On the whole the game sounds pretty good, especially if you’re a fan of games like Pandemic.  However, it’s not without its flaws.  For starters, once you start to get good at the game it can seem pretty short.  Even when you’ve only had a few games under your belt the game starts to go faster once you understand how it works and what your decisions actually do.  That said each of the six viruses have their own stats in terms of how they infect and intensify each round as well as how fast they’ll mutate.  As stated earlier each virus has three difficulties.  On Medium difficulty the viruses have increased intensify and infect rates while on Hard difficulty they’ll also mutate faster.  Honestly I can kind of understand that.  In a game like this there’s not a whole lot you can do to up the difficulty without completely overwhelming the player, but therein kind of lies my other issue with the game: after a while it can feel somewhat repetitive.

Each of the six scenarios play out the same way in the end; they just have different stats to change things up.  Once you get to the point you can completely dominate the easy difficulty, the other two shouldn’t be too hard.  It also doesn’t help that at times while playing even on normal difficulty I felt like once things started going into a bit of a nosedive, it was hard to pull it back up.  That’s not to say it’s completely impossible, but after a while it all just kind of felt the same.  The good news is that the game does support the Steam Workshop and you can create and upload your own scenarios.  With the game recently coming out of Steam Greenlight there’s not much up yet but it’s interesting to see what you can do while creating your own scenarios.  One that was uploaded is called Zombie Plague and it mentions recruiting a new Zombie operative as well as having custom skill trees.  Hopefully if the game does really well we’ll see more custom scenarios uploaded.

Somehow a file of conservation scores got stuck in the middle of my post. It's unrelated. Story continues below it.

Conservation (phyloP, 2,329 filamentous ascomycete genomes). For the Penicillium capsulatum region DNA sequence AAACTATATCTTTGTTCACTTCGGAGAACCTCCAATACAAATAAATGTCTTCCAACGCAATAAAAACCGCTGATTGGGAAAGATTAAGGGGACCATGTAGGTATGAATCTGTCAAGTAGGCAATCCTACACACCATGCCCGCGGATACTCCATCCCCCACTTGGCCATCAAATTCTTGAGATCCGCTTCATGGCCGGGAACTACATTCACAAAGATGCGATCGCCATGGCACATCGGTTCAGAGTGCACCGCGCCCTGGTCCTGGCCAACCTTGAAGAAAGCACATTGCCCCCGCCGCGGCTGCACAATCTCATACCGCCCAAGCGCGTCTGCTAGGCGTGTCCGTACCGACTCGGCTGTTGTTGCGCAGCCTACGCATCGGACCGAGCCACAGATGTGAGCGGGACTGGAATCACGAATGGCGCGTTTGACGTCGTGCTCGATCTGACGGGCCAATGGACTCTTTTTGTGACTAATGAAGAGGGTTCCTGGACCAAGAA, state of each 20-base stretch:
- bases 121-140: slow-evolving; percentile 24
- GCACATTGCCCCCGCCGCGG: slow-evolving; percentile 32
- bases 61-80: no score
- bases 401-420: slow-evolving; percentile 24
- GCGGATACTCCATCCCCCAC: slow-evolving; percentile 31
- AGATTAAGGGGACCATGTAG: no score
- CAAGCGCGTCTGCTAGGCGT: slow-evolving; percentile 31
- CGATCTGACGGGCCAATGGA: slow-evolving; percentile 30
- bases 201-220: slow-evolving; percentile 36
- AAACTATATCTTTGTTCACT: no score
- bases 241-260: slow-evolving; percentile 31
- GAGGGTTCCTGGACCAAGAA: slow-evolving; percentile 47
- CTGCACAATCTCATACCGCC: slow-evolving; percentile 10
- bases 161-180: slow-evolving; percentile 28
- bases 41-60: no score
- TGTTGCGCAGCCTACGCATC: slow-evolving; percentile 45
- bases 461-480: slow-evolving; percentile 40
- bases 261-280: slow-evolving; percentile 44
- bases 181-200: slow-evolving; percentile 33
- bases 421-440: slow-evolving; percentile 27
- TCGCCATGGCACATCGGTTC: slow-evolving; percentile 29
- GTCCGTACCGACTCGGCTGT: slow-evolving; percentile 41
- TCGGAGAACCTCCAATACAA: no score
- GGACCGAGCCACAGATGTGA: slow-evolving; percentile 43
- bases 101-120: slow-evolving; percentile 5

My final complaint is a little perplexing and that’s the lack of any multiplayer.  Now don’t get me wrong, I’m fully aware that not every game has to have multiplayer, but Quarantine just seems like a game that should be made for it.  Going back to Pandemic, one of the best things about that game is that it’s up to four players working together to find the cures for the diseases.  That would have been awesome for Quarantine to be able to team up with a couple of friends to take on the various viruses.  Granted the overall difficulty would have to be upped a bit to compensate for more players, but at the same time you wouldn’t feel so bad about making an early bad decision that could later come back to haunt you.  I’ll freely admit that I never completed a scenario on Hard difficulty and even on Normal I struggled a lot, though that could just be my natural inability to be good at strategy games, but I digress.